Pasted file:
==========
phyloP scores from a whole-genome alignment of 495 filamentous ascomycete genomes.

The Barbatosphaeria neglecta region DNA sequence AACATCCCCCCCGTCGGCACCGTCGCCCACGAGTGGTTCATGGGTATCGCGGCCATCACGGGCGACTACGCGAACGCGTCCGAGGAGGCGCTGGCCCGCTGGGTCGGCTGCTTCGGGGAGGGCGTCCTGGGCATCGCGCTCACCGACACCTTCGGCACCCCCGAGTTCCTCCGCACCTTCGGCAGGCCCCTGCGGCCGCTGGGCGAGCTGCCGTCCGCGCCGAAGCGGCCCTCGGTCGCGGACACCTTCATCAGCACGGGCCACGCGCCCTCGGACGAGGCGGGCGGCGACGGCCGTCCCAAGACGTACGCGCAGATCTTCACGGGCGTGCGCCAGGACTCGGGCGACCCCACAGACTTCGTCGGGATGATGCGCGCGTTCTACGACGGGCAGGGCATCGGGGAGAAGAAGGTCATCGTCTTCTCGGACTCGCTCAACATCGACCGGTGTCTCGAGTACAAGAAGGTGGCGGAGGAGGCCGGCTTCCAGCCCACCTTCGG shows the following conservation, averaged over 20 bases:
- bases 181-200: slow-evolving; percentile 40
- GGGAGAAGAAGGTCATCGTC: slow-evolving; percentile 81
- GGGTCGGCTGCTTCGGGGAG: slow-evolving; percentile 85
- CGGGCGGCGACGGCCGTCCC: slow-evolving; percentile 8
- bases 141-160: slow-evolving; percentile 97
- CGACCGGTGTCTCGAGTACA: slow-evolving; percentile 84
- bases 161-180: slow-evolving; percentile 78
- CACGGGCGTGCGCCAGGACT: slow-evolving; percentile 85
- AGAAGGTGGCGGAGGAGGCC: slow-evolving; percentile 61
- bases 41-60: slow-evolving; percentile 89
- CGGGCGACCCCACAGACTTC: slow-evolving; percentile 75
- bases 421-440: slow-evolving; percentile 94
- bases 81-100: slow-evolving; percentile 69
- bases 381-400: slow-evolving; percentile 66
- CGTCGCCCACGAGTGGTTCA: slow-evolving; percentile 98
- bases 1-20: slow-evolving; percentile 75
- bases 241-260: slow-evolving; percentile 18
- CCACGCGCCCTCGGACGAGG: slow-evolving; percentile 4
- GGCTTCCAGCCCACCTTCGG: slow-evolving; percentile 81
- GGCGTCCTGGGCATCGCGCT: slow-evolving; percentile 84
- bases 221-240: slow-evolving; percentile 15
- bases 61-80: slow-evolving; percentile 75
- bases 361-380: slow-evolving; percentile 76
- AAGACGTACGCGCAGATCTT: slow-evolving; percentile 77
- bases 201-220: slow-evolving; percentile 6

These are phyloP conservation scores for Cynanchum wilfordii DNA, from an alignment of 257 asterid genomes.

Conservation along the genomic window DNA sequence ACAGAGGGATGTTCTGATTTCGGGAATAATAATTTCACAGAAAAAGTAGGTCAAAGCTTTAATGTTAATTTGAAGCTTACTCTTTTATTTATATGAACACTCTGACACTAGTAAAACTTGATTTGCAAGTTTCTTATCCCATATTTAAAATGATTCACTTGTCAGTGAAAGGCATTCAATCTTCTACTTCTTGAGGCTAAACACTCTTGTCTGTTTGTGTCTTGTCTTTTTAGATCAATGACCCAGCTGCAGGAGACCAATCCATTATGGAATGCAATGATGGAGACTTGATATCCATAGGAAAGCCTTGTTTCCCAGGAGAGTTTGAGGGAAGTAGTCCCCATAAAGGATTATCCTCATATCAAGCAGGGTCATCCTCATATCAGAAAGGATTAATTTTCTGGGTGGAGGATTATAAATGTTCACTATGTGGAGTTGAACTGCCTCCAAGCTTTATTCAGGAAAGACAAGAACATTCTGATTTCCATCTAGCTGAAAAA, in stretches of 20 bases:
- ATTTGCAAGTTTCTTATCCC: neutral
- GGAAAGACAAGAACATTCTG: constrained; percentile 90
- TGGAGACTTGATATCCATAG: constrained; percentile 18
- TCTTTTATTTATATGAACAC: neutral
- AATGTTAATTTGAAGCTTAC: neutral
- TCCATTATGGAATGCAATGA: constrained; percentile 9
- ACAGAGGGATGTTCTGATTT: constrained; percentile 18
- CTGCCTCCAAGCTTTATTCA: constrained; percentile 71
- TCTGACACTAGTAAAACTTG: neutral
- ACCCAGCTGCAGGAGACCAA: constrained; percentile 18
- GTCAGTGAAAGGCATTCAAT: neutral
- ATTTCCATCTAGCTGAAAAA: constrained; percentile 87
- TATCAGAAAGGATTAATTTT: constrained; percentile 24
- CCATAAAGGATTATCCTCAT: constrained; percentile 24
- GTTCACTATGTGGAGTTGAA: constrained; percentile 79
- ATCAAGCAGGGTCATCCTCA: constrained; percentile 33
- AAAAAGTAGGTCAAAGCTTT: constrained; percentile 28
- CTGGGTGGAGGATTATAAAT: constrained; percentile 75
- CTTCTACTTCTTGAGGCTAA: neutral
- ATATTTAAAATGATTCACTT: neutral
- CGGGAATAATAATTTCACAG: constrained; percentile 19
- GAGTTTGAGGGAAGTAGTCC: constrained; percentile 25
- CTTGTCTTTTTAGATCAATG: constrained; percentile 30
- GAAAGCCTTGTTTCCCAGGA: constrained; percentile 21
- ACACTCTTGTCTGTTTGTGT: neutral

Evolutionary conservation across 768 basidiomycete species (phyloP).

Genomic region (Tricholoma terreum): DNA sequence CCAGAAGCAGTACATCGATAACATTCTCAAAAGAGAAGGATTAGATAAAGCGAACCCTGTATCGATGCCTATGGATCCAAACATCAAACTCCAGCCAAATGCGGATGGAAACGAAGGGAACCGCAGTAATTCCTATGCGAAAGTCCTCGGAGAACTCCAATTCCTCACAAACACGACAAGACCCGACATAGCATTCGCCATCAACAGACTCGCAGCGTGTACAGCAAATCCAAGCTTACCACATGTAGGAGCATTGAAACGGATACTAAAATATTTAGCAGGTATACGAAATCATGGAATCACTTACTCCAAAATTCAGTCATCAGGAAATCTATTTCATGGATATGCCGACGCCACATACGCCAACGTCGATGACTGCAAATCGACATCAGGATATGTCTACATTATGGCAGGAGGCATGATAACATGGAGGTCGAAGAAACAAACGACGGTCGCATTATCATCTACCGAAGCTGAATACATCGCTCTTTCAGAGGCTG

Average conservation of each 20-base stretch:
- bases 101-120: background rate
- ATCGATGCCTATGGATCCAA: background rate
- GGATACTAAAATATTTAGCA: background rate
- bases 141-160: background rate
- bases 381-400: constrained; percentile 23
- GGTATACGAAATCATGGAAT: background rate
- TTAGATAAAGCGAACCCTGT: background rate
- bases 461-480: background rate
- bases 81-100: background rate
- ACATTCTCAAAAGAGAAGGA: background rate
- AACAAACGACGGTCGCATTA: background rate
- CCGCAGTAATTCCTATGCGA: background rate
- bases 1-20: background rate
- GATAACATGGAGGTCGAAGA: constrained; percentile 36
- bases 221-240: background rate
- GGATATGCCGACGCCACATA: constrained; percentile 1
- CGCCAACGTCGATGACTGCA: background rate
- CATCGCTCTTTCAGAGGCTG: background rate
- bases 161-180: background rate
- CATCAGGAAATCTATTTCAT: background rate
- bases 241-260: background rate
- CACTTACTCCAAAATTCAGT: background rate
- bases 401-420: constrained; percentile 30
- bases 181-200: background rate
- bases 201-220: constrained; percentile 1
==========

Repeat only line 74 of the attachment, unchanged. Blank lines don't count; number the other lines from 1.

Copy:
- CGCCAACGTCGATGACTGCA: background rate